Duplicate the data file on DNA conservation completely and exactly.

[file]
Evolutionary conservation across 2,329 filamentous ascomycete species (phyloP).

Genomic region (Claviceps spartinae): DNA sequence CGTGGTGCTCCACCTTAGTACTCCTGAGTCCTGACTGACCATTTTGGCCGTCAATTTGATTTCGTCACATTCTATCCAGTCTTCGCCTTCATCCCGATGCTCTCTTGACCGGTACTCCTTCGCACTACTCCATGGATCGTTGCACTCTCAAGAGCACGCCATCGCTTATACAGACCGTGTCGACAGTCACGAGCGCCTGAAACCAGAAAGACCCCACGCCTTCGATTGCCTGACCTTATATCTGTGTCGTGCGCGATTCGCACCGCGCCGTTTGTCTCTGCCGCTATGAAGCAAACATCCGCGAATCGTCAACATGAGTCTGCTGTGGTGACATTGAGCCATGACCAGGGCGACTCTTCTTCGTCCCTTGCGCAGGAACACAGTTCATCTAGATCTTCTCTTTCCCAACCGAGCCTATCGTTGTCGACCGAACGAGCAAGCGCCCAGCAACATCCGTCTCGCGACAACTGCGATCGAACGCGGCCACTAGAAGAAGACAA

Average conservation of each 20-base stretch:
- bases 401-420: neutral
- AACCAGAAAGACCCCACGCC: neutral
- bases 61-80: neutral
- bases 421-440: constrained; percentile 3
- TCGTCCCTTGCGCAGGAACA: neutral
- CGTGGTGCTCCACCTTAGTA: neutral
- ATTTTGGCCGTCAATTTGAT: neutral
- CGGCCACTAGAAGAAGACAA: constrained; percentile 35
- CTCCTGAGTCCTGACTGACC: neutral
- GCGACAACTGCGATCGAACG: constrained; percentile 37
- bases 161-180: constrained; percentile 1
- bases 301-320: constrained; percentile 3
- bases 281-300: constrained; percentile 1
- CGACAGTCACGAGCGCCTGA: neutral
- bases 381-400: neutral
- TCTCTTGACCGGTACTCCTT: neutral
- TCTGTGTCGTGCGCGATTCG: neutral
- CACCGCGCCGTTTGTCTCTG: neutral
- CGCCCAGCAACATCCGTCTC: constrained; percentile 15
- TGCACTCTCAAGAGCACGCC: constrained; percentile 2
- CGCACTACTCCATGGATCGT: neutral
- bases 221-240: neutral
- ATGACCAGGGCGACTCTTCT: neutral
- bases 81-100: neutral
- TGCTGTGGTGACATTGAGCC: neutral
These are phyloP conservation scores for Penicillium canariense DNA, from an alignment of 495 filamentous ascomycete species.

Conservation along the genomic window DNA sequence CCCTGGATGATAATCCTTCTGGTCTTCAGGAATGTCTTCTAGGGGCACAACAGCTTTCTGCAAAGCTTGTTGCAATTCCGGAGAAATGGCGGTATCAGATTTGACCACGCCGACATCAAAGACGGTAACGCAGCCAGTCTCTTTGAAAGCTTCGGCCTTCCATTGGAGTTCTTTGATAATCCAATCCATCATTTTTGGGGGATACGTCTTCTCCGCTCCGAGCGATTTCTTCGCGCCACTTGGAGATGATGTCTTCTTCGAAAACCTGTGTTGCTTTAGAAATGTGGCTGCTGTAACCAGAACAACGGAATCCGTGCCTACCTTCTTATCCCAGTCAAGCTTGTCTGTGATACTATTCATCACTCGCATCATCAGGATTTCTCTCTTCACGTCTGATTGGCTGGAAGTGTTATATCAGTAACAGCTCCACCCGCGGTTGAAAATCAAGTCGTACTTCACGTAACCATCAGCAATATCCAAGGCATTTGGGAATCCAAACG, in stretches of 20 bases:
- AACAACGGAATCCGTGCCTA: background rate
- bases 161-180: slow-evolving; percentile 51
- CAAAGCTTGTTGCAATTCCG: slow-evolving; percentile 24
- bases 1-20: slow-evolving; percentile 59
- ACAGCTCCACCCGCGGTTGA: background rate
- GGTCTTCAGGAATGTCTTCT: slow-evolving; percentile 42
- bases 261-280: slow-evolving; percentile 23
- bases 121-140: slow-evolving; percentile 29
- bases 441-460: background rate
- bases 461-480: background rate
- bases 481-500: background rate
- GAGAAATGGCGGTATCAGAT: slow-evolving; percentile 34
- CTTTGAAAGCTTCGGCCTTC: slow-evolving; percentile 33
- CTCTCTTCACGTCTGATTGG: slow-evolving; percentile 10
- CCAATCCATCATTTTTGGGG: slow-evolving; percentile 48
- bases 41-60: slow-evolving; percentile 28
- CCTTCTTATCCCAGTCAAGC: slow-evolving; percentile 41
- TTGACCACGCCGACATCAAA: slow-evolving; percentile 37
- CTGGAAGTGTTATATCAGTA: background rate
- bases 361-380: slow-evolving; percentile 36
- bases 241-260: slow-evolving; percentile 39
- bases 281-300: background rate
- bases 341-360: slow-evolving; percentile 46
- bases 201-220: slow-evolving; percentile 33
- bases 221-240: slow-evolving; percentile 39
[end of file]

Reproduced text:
Evolutionary conservation across 2,329 filamentous ascomycete species (phyloP).

Genomic region (Claviceps spartinae): DNA sequence CGTGGTGCTCCACCTTAGTACTCCTGAGTCCTGACTGACCATTTTGGCCGTCAATTTGATTTCGTCACATTCTATCCAGTCTTCGCCTTCATCCCGATGCTCTCTTGACCGGTACTCCTTCGCACTACTCCATGGATCGTTGCACTCTCAAGAGCACGCCATCGCTTATACAGACCGTGTCGACAGTCACGAGCGCCTGAAACCAGAAAGACCCCACGCCTTCGATTGCCTGACCTTATATCTGTGTCGTGCGCGATTCGCACCGCGCCGTTTGTCTCTGCCGCTATGAAGCAAACATCCGCGAATCGTCAACATGAGTCTGCTGTGGTGACATTGAGCCATGACCAGGGCGACTCTTCTTCGTCCCTTGCGCAGGAACACAGTTCATCTAGATCTTCTCTTTCCCAACCGAGCCTATCGTTGTCGACCGAACGAGCAAGCGCCCAGCAACATCCGTCTCGCGACAACTGCGATCGAACGCGGCCACTAGAAGAAGACAA

Average conservation of each 20-base stretch:
- bases 401-420: neutral
- AACCAGAAAGACCCCACGCC: neutral
- bases 61-80: neutral
- bases 421-440: constrained; percentile 3
- TCGTCCCTTGCGCAGGAACA: neutral
- CGTGGTGCTCCACCTTAGTA: neutral
- ATTTTGGCCGTCAATTTGAT: neutral
- CGGCCACTAGAAGAAGACAA: constrained; percentile 35
- CTCCTGAGTCCTGACTGACC: neutral
- GCGACAACTGCGATCGAACG: constrained; percentile 37
- bases 161-180: constrained; percentile 1
- bases 301-320: constrained; percentile 3
- bases 281-300: constrained; percentile 1
- CGACAGTCACGAGCGCCTGA: neutral
- bases 381-400: neutral
- TCTCTTGACCGGTACTCCTT: neutral
- TCTGTGTCGTGCGCGATTCG: neutral
- CACCGCGCCGTTTGTCTCTG: neutral
- CGCCCAGCAACATCCGTCTC: constrained; percentile 15
- TGCACTCTCAAGAGCACGCC: constrained; percentile 2
- CGCACTACTCCATGGATCGT: neutral
- bases 221-240: neutral
- ATGACCAGGGCGACTCTTCT: neutral
- bases 81-100: neutral
- TGCTGTGGTGACATTGAGCC: neutral
These are phyloP conservation scores for Penicillium canariense DNA, from an alignment of 495 filamentous ascomycete species.

Conservation along the genomic window DNA sequence CCCTGGATGATAATCCTTCTGGTCTTCAGGAATGTCTTCTAGGGGCACAACAGCTTTCTGCAAAGCTTGTTGCAATTCCGGAGAAATGGCGGTATCAGATTTGACCACGCCGACATCAAAGACGGTAACGCAGCCAGTCTCTTTGAAAGCTTCGGCCTTCCATTGGAGTTCTTTGATAATCCAATCCATCATTTTTGGGGGATACGTCTTCTCCGCTCCGAGCGATTTCTTCGCGCCACTTGGAGATGATGTCTTCTTCGAAAACCTGTGTTGCTTTAGAAATGTGGCTGCTGTAACCAGAACAACGGAATCCGTGCCTACCTTCTTATCCCAGTCAAGCTTGTCTGTGATACTATTCATCACTCGCATCATCAGGATTTCTCTCTTCACGTCTGATTGGCTGGAAGTGTTATATCAGTAACAGCTCCACCCGCGGTTGAAAATCAAGTCGTACTTCACGTAACCATCAGCAATATCCAAGGCATTTGGGAATCCAAACG, in stretches of 20 bases:
- AACAACGGAATCCGTGCCTA: background rate
- bases 161-180: slow-evolving; percentile 51
- CAAAGCTTGTTGCAATTCCG: slow-evolving; percentile 24
- bases 1-20: slow-evolving; percentile 59
- ACAGCTCCACCCGCGGTTGA: background rate
- GGTCTTCAGGAATGTCTTCT: slow-evolving; percentile 42
- bases 261-280: slow-evolving; percentile 23
- bases 121-140: slow-evolving; percentile 29
- bases 441-460: background rate
- bases 461-480: background rate
- bases 481-500: background rate
- GAGAAATGGCGGTATCAGAT: slow-evolving; percentile 34
- CTTTGAAAGCTTCGGCCTTC: slow-evolving; percentile 33
- CTCTCTTCACGTCTGATTGG: slow-evolving; percentile 10
- CCAATCCATCATTTTTGGGG: slow-evolving; percentile 48
- bases 41-60: slow-evolving; percentile 28
- CCTTCTTATCCCAGTCAAGC: slow-evolving; percentile 41
- TTGACCACGCCGACATCAAA: slow-evolving; percentile 37
- CTGGAAGTGTTATATCAGTA: background rate
- bases 361-380: slow-evolving; percentile 36
- bases 241-260: slow-evolving; percentile 39
- bases 281-300: background rate
- bases 341-360: slow-evolving; percentile 46
- bases 201-220: slow-evolving; percentile 33
- bases 221-240: slow-evolving; percentile 39